Lights, Camera, Action!

ImageLights! Camera! Action! How a Movie is Made

Written and Illustrated By: Gail Gibbons

Thomas Y. Crowell Publishing House, 1985, Hardcover

Target Audience: Ages 6-9

Genre: Non-Fiction

How We Discovered This Book:

My son is very interested in how movies and television is made. Some of this probably stems from the natural process of learning what is real, and what is not. However, he takes a distinct interest in “peeling back the curtain” and figuring out how things are accomplished. We have watched videos on movie makeup, special effects, puppetry, and techniques like green screens and stop motion animation, but I was in search of a good book to explain the big picture of making movies and television.

What I Liked About This Book:

Even though this book was published almost 30 years ago, it covers the broad process in such a way that it does not feel outdated. The whole process is covered from the writing of the script all the way to opening night. We get to see all of the preparation involved, and the many people needed to make a movie.

What Did My Son Aidan Think?

He enjoyed this book much better than several others we read, which were way too general or outdated. This book seemed to have just the right amount of detail without getting bogged down in it. After reading this book, my son wants to learn more. Any suggestions on this topic? I have my eye on a Klutz book on stop-motion animation, but I’d love any suggestions for picture books.

Resources:

Teaching Resources: This site has TONS of ideas for teaching kids about television and movies.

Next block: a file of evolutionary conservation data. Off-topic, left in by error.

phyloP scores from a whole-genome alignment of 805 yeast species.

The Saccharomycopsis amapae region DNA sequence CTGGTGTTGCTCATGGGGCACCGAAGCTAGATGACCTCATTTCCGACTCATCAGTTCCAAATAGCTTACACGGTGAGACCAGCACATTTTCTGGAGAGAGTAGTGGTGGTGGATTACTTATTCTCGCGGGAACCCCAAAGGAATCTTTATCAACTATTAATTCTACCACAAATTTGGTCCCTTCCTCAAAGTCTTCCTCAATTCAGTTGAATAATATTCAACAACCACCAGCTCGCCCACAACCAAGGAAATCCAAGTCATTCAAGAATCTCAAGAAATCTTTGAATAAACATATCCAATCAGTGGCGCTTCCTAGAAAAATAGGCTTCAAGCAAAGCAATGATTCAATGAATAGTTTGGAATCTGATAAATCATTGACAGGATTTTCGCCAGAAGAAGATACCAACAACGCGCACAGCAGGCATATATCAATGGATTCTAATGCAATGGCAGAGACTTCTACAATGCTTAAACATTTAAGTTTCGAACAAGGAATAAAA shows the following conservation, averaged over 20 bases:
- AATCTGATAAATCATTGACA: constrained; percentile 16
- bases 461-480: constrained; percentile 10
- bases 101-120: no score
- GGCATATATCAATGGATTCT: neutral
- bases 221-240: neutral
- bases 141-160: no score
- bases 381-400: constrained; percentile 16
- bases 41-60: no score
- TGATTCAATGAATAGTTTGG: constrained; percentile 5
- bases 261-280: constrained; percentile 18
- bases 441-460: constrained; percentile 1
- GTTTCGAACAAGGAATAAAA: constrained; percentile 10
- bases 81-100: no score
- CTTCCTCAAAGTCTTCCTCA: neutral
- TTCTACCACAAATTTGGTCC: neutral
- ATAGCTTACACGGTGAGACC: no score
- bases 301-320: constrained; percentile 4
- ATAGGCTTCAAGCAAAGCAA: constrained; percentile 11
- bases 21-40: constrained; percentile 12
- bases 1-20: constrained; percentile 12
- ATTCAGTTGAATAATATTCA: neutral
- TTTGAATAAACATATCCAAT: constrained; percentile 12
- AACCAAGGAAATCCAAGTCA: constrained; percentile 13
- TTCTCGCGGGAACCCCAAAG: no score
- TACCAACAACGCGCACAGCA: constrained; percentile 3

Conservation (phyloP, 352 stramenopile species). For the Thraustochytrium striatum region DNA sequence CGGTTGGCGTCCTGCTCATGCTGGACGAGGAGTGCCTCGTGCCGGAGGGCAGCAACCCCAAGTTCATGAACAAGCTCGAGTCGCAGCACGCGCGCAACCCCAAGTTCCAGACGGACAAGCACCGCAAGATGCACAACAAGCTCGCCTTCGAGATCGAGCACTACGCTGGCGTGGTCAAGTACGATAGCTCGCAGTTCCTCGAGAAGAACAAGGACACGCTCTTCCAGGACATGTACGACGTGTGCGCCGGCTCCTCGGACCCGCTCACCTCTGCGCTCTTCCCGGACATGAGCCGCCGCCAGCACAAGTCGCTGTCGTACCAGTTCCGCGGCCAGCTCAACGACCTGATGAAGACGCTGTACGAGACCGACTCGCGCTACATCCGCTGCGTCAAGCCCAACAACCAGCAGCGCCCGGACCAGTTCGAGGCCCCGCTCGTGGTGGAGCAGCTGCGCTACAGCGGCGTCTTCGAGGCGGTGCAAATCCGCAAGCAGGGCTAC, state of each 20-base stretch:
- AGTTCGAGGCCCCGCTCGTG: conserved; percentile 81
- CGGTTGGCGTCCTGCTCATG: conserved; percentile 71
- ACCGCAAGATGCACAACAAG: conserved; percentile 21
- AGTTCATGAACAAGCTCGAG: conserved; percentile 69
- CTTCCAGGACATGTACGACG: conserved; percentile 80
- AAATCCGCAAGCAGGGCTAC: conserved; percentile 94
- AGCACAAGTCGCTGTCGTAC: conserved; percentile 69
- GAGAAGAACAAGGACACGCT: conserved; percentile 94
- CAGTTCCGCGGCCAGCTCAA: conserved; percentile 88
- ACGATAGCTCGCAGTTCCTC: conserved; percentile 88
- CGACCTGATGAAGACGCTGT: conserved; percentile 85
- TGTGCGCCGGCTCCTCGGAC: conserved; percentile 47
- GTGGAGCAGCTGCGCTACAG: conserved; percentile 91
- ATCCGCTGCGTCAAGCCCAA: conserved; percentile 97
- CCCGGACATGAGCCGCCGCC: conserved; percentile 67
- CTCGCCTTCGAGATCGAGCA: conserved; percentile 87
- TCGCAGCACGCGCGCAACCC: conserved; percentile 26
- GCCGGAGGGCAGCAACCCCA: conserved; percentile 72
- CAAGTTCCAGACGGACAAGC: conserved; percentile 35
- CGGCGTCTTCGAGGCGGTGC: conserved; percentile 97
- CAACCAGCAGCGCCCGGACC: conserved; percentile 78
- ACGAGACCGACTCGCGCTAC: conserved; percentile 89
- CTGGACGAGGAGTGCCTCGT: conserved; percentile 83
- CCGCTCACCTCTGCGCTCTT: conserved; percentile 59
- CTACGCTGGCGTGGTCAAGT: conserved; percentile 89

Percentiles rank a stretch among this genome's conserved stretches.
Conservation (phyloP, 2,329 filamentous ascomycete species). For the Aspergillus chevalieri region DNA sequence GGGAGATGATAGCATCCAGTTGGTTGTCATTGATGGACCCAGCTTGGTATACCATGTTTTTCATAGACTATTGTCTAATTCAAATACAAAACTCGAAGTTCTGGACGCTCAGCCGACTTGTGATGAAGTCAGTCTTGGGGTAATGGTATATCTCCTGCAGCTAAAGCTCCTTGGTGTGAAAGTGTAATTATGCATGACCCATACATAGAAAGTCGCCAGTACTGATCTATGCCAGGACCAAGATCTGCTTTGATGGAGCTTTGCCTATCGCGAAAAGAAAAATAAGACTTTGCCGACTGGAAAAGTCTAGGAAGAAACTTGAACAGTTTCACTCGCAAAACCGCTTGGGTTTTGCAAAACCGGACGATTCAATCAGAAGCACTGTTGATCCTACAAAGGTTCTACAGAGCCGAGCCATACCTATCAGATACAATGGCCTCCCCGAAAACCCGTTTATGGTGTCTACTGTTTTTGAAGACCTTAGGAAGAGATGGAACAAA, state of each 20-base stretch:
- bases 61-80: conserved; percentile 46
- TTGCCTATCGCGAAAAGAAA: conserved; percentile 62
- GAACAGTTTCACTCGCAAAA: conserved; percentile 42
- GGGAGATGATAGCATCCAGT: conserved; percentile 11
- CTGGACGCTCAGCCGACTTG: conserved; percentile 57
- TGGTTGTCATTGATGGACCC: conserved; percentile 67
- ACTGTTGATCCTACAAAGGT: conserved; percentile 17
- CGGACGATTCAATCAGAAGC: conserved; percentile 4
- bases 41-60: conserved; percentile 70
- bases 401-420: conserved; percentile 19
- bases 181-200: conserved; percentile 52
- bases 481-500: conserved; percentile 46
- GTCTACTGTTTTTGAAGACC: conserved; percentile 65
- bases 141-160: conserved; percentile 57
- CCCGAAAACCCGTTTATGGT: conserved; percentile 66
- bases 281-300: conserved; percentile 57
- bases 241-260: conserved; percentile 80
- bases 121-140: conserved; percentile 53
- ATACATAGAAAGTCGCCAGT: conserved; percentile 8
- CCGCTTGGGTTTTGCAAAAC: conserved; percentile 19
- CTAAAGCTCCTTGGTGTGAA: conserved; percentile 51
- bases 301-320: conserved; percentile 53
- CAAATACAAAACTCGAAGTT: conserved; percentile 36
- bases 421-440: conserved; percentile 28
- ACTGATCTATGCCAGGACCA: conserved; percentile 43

Write Your Own Activity Script: This site walks you through how to write a script with kids, and then mount a production. They base the script on Jon Sciezka’s The True Story of the Three Little Pigs, so it sounds extra fun.

Revisiting the Classics

I was reading a message board the other day concerning classic picture books that make you wonder how they ever got published. Part of the discussion centered around how the children’s book market has changed over the years. The approach to children’s education and the state of the children’s book market was quite different seventy, fifty, or even twenty years ago. I wrote a previous blog post on some of the classics, and how they hold up.

Classic Books

What was most interesting to me about this discussion was not the different opinions about why classics are classics, and why some hold up throughout the years, and some do not. What I saw when I read each post was this: Everyone likes something different.

Several specific books were mentioned, especially Madeline. There were some pretty strong opinions on why they loved the book, or not.  Some loved it, some hated it. I myself don’t get the appeal of Madeline. The character strikes me as a spoiled brat who is put into a variety of unrealistic (but not fantasy) situations.

Regardless, I may not like it, but clearly others do. Some people may find several of my favorite books annoying or dated. But we all, as readers (children and adults alike) like something different.

Editors and publishers today may focus primarily on what will sell the most copies. They must analyze and assess the market of today, and what meets the needs of the bookstore, online, and school markets. I don’t envy them the challenge of trying to float a ship on the changing tides of pop culture and educational theory.

As I writer, I have had many arguments with myself (quietly, I promise) about whether to ditch the story I really love in favor of something more commercially viable. As I advance my craft, I strive to create stories that meet both my personal requirements and the needs of the current market.

But I must start at the beginning: writing what is in my heart. Perhaps what I write will be sellable someday (hopefully!). But if I don’t write what is in my heart, I believe it won’t speak the truth or touch my readers in any way. And if everyone likes something different, perhaps instead of trying to speak to everyone, I should strive to speak to someone.

So in the end, whether a story meets the technical requirements of today’s market or not, it must start in a personal place. And that’s good news.  The joy of writing down the stories that are begging me to be written, those that occupy a special place in my heart and mind, are why I write in the first place.